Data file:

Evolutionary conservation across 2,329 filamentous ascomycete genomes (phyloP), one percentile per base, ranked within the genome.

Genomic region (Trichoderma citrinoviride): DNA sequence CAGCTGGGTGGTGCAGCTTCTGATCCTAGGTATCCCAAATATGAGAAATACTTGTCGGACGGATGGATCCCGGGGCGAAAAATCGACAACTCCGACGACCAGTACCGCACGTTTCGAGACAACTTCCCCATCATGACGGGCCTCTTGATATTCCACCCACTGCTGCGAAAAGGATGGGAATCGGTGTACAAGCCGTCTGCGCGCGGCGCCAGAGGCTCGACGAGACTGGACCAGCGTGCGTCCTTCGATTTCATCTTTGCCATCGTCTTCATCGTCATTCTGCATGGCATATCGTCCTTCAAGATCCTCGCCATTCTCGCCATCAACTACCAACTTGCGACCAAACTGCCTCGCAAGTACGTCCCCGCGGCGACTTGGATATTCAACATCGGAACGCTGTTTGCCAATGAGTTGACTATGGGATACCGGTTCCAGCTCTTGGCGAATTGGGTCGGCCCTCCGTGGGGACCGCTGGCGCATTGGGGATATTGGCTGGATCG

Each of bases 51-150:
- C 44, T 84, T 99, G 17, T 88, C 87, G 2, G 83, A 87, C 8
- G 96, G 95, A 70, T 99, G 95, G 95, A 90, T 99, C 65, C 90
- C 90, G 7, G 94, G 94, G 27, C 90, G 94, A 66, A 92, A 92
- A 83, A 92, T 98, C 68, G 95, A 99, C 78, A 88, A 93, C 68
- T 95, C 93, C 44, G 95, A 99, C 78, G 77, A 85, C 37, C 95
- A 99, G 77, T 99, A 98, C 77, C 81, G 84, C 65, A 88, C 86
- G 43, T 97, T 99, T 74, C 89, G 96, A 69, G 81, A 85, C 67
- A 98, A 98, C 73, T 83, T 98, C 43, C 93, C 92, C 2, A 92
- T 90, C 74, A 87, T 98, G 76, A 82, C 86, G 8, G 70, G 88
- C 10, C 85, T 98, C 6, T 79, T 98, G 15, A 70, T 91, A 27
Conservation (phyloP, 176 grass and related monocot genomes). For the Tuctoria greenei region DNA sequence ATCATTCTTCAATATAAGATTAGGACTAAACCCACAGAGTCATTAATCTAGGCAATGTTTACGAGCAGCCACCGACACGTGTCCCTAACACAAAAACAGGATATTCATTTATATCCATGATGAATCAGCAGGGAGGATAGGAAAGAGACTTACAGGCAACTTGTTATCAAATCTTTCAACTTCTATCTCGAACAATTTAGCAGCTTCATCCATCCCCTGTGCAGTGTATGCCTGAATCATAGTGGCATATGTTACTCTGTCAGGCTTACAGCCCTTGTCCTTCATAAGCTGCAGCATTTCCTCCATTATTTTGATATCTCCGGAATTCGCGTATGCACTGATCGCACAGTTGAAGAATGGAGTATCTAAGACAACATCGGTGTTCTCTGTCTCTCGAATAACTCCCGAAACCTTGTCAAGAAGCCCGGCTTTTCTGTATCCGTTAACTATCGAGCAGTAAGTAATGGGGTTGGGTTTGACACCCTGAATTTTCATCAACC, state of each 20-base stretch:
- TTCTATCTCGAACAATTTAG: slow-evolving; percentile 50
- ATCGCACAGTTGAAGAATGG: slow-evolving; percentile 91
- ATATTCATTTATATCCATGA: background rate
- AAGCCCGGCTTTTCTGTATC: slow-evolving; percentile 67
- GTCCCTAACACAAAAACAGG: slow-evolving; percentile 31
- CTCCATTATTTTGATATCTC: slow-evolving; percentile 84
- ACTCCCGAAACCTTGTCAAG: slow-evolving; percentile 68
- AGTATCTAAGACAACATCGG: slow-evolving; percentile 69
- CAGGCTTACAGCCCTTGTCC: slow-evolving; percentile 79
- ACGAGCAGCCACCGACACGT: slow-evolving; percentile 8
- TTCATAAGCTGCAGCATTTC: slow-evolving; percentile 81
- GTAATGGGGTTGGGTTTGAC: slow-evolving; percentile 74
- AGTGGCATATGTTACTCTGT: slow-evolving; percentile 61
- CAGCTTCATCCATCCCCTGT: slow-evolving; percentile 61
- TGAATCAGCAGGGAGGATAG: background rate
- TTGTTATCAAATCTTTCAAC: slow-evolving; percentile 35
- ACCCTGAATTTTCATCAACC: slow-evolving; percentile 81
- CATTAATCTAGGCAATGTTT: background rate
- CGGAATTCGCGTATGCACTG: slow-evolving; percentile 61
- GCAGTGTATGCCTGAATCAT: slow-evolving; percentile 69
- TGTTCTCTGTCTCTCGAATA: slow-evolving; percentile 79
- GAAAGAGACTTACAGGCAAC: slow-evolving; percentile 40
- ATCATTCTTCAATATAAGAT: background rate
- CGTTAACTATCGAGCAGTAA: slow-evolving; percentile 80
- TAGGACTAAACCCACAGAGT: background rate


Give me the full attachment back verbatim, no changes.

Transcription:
Evolutionary conservation across 2,329 filamentous ascomycete genomes (phyloP), one percentile per base, ranked within the genome.

Genomic region (Trichoderma citrinoviride): DNA sequence CAGCTGGGTGGTGCAGCTTCTGATCCTAGGTATCCCAAATATGAGAAATACTTGTCGGACGGATGGATCCCGGGGCGAAAAATCGACAACTCCGACGACCAGTACCGCACGTTTCGAGACAACTTCCCCATCATGACGGGCCTCTTGATATTCCACCCACTGCTGCGAAAAGGATGGGAATCGGTGTACAAGCCGTCTGCGCGCGGCGCCAGAGGCTCGACGAGACTGGACCAGCGTGCGTCCTTCGATTTCATCTTTGCCATCGTCTTCATCGTCATTCTGCATGGCATATCGTCCTTCAAGATCCTCGCCATTCTCGCCATCAACTACCAACTTGCGACCAAACTGCCTCGCAAGTACGTCCCCGCGGCGACTTGGATATTCAACATCGGAACGCTGTTTGCCAATGAGTTGACTATGGGATACCGGTTCCAGCTCTTGGCGAATTGGGTCGGCCCTCCGTGGGGACCGCTGGCGCATTGGGGATATTGGCTGGATCG

Each of bases 51-150:
- C 44, T 84, T 99, G 17, T 88, C 87, G 2, G 83, A 87, C 8
- G 96, G 95, A 70, T 99, G 95, G 95, A 90, T 99, C 65, C 90
- C 90, G 7, G 94, G 94, G 27, C 90, G 94, A 66, A 92, A 92
- A 83, A 92, T 98, C 68, G 95, A 99, C 78, A 88, A 93, C 68
- T 95, C 93, C 44, G 95, A 99, C 78, G 77, A 85, C 37, C 95
- A 99, G 77, T 99, A 98, C 77, C 81, G 84, C 65, A 88, C 86
- G 43, T 97, T 99, T 74, C 89, G 96, A 69, G 81, A 85, C 67
- A 98, A 98, C 73, T 83, T 98, C 43, C 93, C 92, C 2, A 92
- T 90, C 74, A 87, T 98, G 76, A 82, C 86, G 8, G 70, G 88
- C 10, C 85, T 98, C 6, T 79, T 98, G 15, A 70, T 91, A 27
Conservation (phyloP, 176 grass and related monocot genomes). For the Tuctoria greenei region DNA sequence ATCATTCTTCAATATAAGATTAGGACTAAACCCACAGAGTCATTAATCTAGGCAATGTTTACGAGCAGCCACCGACACGTGTCCCTAACACAAAAACAGGATATTCATTTATATCCATGATGAATCAGCAGGGAGGATAGGAAAGAGACTTACAGGCAACTTGTTATCAAATCTTTCAACTTCTATCTCGAACAATTTAGCAGCTTCATCCATCCCCTGTGCAGTGTATGCCTGAATCATAGTGGCATATGTTACTCTGTCAGGCTTACAGCCCTTGTCCTTCATAAGCTGCAGCATTTCCTCCATTATTTTGATATCTCCGGAATTCGCGTATGCACTGATCGCACAGTTGAAGAATGGAGTATCTAAGACAACATCGGTGTTCTCTGTCTCTCGAATAACTCCCGAAACCTTGTCAAGAAGCCCGGCTTTTCTGTATCCGTTAACTATCGAGCAGTAAGTAATGGGGTTGGGTTTGACACCCTGAATTTTCATCAACC, state of each 20-base stretch:
- TTCTATCTCGAACAATTTAG: slow-evolving; percentile 50
- ATCGCACAGTTGAAGAATGG: slow-evolving; percentile 91
- ATATTCATTTATATCCATGA: background rate
- AAGCCCGGCTTTTCTGTATC: slow-evolving; percentile 67
- GTCCCTAACACAAAAACAGG: slow-evolving; percentile 31
- CTCCATTATTTTGATATCTC: slow-evolving; percentile 84
- ACTCCCGAAACCTTGTCAAG: slow-evolving; percentile 68
- AGTATCTAAGACAACATCGG: slow-evolving; percentile 69
- CAGGCTTACAGCCCTTGTCC: slow-evolving; percentile 79
- ACGAGCAGCCACCGACACGT: slow-evolving; percentile 8
- TTCATAAGCTGCAGCATTTC: slow-evolving; percentile 81
- GTAATGGGGTTGGGTTTGAC: slow-evolving; percentile 74
- AGTGGCATATGTTACTCTGT: slow-evolving; percentile 61
- CAGCTTCATCCATCCCCTGT: slow-evolving; percentile 61
- TGAATCAGCAGGGAGGATAG: background rate
- TTGTTATCAAATCTTTCAAC: slow-evolving; percentile 35
- ACCCTGAATTTTCATCAACC: slow-evolving; percentile 81
- CATTAATCTAGGCAATGTTT: background rate
- CGGAATTCGCGTATGCACTG: slow-evolving; percentile 61
- GCAGTGTATGCCTGAATCAT: slow-evolving; percentile 69
- TGTTCTCTGTCTCTCGAATA: slow-evolving; percentile 79
- GAAAGAGACTTACAGGCAAC: slow-evolving; percentile 40
- ATCATTCTTCAATATAAGAT: background rate
- CGTTAACTATCGAGCAGTAA: slow-evolving; percentile 80
- TAGGACTAAACCCACAGAGT: background rate